A desert mirage
For Chicago clients, Doug Nickless envisions a second residence in the warm embrace of Rancho Mirage, California
Edie Cohen -- Interior Design, 10/1/2003 12:00:00 AM
What makes so many Chicago-area residents buy houses in and around Palm Springs, California? Anyone who can't answer that question should fly to the Windy City in February and just try playing 18 holes of golf. Or, as Chicago designer Doug Nickless puts it: "Clear and freezing versus clear and warm. Where would you rather work?"
Nickless's namesake firm has developed a stable of Illinois clients with California property, among them a Winnetka couple looking for a break not only from the winter weather but also from the traditional style of their primary residence. Embarking upon a real-estate treasure hunt, they enlisted Nickless to help them find a vacation house, then redesign it.
Criteria seemed simple enough: modernist architecture, no gated communities, and enough room for visiting family. (The couple have two grown children and six grandchildren.) Although properties were scarce, Nickless did happen upon a 1969 house, set on an acre in Rancho Mirage. Despite the mansard roof, Rat Pack conversation pit, and poor room flow, the designer saw potential in the site's location and footprint.
"Clutter-free" was the clients' mantra for the project. "Clean, understated, and organized" were Nickless's goals. His substantial architectural alterations involved increasing square footage from 7,000 to 8,000 by adding two wings, one encompassing a master suite and the other housing two guest bedrooms with baths. He demolished all traces of the original interior. Now, expansive rooms are interconnected yet defined. As a centerpiece, he designed a 2,000-square-foot living and dining space with a partial wall dividing the two function areas.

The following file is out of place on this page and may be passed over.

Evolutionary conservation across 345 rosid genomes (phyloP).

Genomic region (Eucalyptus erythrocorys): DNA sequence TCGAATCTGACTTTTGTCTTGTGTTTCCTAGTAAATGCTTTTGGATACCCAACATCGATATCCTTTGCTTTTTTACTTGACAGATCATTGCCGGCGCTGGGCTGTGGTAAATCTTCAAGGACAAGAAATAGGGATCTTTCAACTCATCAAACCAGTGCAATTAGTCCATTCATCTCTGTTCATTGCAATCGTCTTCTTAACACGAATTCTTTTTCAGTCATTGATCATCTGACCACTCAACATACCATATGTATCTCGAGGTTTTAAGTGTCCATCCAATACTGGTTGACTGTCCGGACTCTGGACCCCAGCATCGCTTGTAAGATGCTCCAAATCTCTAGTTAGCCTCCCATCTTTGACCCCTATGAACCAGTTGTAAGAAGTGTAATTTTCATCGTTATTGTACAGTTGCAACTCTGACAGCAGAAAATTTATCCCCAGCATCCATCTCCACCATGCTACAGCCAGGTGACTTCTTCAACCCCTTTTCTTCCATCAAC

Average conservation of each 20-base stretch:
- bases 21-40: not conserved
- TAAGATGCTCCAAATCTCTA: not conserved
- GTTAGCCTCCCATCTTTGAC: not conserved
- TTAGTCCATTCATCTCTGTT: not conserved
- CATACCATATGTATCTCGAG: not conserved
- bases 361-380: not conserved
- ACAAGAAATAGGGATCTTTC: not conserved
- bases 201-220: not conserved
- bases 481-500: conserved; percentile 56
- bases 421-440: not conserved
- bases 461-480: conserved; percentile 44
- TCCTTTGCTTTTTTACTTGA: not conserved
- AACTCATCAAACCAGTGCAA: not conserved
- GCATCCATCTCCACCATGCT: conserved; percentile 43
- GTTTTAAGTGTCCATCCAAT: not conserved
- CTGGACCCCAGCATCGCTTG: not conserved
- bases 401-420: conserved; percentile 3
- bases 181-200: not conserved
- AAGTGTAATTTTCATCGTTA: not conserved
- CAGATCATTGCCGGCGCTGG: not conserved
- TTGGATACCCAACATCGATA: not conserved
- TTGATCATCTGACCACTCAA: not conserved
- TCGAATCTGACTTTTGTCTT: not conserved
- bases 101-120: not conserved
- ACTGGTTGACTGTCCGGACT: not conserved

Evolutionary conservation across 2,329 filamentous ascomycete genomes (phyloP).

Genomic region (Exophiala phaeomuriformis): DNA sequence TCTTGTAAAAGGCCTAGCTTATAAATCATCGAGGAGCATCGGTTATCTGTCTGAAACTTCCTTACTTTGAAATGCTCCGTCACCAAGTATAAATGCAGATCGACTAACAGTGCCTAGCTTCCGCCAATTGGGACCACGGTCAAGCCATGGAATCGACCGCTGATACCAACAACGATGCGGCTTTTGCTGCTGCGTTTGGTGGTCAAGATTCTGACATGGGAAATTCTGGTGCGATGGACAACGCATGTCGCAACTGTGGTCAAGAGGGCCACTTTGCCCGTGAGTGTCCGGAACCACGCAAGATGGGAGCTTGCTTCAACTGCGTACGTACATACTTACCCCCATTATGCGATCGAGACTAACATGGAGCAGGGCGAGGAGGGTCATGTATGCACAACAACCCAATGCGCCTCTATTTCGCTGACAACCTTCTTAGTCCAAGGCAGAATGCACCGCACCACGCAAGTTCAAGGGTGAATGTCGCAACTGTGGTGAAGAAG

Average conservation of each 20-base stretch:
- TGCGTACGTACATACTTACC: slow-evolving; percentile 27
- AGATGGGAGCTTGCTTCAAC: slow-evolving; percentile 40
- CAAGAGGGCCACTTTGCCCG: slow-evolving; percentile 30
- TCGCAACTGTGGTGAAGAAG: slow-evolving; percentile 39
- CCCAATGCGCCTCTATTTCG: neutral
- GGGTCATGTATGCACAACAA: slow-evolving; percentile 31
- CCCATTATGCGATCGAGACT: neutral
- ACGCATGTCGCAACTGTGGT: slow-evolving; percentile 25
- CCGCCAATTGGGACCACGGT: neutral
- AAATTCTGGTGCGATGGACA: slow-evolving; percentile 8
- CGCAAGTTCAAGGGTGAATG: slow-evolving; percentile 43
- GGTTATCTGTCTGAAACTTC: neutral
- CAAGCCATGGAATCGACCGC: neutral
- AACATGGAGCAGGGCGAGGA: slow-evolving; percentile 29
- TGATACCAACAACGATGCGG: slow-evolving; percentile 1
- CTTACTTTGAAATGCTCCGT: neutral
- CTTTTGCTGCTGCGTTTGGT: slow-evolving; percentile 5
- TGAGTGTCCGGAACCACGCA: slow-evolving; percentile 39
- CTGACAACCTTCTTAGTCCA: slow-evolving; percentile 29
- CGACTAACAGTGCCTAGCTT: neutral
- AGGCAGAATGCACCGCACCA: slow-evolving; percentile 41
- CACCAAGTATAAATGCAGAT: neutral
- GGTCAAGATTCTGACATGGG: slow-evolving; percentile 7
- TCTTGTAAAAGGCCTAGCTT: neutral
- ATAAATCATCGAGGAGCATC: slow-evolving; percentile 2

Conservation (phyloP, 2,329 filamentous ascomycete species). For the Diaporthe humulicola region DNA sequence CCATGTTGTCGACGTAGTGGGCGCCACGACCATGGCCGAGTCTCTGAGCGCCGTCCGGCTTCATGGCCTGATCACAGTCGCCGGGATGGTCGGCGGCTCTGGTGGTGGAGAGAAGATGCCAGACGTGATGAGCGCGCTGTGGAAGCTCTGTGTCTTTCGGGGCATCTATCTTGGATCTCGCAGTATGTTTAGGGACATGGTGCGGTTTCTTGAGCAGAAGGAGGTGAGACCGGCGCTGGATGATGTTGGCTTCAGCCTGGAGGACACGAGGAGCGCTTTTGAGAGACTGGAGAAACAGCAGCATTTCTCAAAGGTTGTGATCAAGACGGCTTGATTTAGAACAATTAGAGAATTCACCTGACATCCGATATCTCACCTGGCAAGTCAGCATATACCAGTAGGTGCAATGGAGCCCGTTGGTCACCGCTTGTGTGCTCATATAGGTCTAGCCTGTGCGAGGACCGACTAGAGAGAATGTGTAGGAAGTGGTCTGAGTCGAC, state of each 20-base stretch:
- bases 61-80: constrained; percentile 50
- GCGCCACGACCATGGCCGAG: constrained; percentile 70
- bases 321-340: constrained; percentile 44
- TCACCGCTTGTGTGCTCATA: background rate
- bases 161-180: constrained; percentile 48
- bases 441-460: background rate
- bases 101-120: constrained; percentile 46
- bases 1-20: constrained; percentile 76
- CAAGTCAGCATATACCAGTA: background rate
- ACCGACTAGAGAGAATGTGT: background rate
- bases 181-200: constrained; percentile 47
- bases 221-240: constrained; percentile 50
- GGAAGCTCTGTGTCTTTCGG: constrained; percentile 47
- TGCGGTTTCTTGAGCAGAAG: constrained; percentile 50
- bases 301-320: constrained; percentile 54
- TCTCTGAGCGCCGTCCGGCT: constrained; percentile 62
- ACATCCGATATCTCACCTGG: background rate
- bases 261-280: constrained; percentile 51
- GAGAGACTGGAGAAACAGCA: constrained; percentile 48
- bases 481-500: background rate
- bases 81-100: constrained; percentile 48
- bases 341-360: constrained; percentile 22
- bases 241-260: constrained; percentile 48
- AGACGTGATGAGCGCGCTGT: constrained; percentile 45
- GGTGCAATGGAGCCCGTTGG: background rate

Luxurious low-key materials bring depth and definition to the envelope. French limestone covers the floor. Subtle gradations of celadon color the walls. Grids of Honduran mahogany paneling frame the living area's limestone fireplace surround and the dining area's custom built-in buffet of mahogany and granite.
Showrooms in Chicago, antiques shops in New York, and Nickless's own drawing board supplied furnishings. The entry's Indian brass-framed mirrors, the living area's Chinese deco side table, and the master bedroom's Chinese deco desk inject the controlled setting with an exotic element. A group of 1930's and 1940's French mirrors by Line Vautrin add a vintage touch. Jean-Michel Frank's spirit pervades upholstered seating in cream and plaid silk; a pair of clean-lined white-oak custom dining tables also owe a debt to the French master. But the living area's cocktail table, a 6,000-pound tripartite construction of solid oak trunks, is pure Nickless. There's not a piece by Charles and Ray Eames, Arne Jacobsen, or Eero Saarinen in sight.
The artwork—while less blue-chip than the clients' Winnetka collection of Jean Dubuffet, Ruffino Tamayo, Milton Avery, and Fernando Botero—nevertheless reflects an individualist's eye for bold yet educated statements. Dominating the living area, a haunting Manolo Valdes oil on torn-away sections of burlap is almost three-dimensional. The dining area's black-and-white botanicals by Tom Baril evince a growing interest in photography.
Interest in the outdoors is a given in Rancho Mirage. To open up the living-dining area, Nickless built a 46-foot-long wall of windows framed in bronzed aluminum. The windows overlook a new 25-foot-long infinity pool—an addition that Nickless supervised from start to finish, including selecting bluestone for the surround. "I loved doing it all," says Nickless, proud to label himself a control freak.